You can insist on having a copy of the CAF. You should be able to read and understand what is being suggested before you agree to a date for a meeting. Don’t be pressured into a meeting that you have not prepared for. If there is anything in the CAF that you don’t agree with, put this in writing to the social worker and ask for it to be addressed before the meeting takes place. The meetings can only go ahead with your full agreement and permission as the parent. If English is not your first language, you are entitled to ask for an interpreter. You can take a friend/advocate with you and record these meetings.
Keep in mind that TAF meetings can be used by social services as a stepping stone to collect evidence against your family in order to push you into “child protection”. If during one of these meetings “safeguarding” is mentioned, it means they are trying to use the meeting for “child protection”. They can do this if “safeguarding” concerns have been mentioned in the CAF report. However, if they have not mentioned “safeguarding” in their CAF assessment, they should not suddenly bring it into the meeting. If they do, immediately ask them where in the CAF have they brought up “safeguarding”? They do not have the right to introduce additional things after the assessment has been completed other than a professional suddenly raising serious safeguarding issues. You can politely ask them to refrain from using extreme, inflammatory or misleading language, and ask for your request to be minuted and say you will accept an apology. Remind the social worker that this is about working together to support your child and that this is not the correct type of meeting to be making allegations.
During that meeting, an “Action Plan” spelling out what you are being asked to do. What, if any, support is needed and how it will be provided should be agreed by everyone.
If in the course of their CAF assessment, the local authority decides or you insist that your child meets the Child In Need (CIN) criteria then the same assessment already described as part of TAF will take place.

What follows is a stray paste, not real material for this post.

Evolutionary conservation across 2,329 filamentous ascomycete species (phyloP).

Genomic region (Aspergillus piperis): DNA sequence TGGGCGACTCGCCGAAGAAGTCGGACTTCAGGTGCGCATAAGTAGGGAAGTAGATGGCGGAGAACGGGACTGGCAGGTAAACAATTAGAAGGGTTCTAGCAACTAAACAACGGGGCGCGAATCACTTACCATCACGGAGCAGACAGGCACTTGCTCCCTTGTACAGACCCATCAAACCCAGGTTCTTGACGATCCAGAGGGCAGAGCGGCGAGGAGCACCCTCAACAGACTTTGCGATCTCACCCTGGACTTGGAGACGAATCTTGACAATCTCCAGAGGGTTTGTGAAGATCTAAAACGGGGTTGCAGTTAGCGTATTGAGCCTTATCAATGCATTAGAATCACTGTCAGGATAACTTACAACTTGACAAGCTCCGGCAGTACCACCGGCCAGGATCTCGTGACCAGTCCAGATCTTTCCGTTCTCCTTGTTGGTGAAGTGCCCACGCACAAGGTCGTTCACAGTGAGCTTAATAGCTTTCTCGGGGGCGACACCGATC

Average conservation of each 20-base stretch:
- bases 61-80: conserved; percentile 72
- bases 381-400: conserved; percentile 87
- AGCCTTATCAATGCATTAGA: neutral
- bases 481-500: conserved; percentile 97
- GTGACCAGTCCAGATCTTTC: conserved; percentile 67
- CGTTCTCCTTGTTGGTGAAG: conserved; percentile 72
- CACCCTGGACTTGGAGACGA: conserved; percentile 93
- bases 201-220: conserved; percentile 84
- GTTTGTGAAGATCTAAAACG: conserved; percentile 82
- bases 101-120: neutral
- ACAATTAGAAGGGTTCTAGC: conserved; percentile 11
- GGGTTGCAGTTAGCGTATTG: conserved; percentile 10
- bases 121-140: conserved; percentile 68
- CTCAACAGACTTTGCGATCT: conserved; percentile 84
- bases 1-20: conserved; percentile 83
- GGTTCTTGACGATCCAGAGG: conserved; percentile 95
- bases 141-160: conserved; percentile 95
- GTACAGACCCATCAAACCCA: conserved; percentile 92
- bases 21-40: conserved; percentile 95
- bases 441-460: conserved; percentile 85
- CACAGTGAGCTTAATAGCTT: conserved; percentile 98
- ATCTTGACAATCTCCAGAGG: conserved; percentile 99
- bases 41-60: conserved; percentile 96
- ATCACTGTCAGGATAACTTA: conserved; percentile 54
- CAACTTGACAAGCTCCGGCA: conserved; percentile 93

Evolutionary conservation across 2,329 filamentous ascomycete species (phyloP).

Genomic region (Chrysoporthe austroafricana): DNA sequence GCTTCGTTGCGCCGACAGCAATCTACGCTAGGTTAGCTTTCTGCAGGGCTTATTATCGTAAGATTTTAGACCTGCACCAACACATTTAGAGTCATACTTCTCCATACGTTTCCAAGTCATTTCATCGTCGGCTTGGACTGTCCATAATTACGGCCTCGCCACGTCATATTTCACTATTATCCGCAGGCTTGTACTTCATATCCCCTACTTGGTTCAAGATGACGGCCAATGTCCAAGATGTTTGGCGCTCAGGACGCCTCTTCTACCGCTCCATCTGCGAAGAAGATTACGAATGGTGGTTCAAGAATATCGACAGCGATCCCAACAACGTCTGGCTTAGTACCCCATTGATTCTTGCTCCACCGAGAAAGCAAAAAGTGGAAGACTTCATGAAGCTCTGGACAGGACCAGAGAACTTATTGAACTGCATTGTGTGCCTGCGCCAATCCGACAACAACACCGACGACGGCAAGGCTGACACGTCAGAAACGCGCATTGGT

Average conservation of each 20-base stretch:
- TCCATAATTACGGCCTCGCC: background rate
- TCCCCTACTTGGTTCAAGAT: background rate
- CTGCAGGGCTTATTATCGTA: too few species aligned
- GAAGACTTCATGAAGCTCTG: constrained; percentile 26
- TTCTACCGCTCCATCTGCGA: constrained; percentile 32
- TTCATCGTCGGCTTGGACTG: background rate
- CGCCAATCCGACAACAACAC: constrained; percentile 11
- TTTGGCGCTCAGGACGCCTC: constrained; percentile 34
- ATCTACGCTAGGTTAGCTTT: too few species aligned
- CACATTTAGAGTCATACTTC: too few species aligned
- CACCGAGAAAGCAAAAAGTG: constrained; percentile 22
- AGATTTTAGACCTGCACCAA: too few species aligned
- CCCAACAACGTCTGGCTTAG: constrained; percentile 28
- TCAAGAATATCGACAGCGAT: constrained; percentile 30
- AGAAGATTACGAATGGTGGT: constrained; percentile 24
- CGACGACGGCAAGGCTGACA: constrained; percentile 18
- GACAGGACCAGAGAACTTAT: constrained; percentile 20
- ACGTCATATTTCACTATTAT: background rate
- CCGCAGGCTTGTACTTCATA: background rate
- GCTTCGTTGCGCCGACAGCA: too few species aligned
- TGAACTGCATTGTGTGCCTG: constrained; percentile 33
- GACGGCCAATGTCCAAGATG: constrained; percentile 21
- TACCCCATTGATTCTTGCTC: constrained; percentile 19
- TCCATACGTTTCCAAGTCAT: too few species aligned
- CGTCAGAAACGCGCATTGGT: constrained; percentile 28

The local authority can provide a range of services for CIN, including: daycare facilities for children under school age; after-school and holiday care or activities for school age children; advice, guidance and counselling; occupational, social, cultural or recreational activities; home helps and laundry facilities; assistance for the child and family to have a holiday; respite care. Financial assistance can be in the form of a loan, a cash payment or payment in kind, for example, vouchers for a particular shop for food, clothing or furniture. If you want to apply for financial assistance, this is called Direct Payments  and you can fill in the form online.
If your child is designated as a Chid In Need, there should be a Care Plan prepared by the social worker outlining what help and support you and your child/ren need and which agencies should be providing that help. In order to agree a Care Plan, you will be invited to a meeting with everyone involved with your family to discuss the situation . Usually that is: parent(s), child/ren, social worker, social work team manager (or senior social worker), health professional (midwife/health visitor/school nurse), education (nursery key worker/school teacher/learning mentor), anyone else who is involved with your family or may be able to offer support.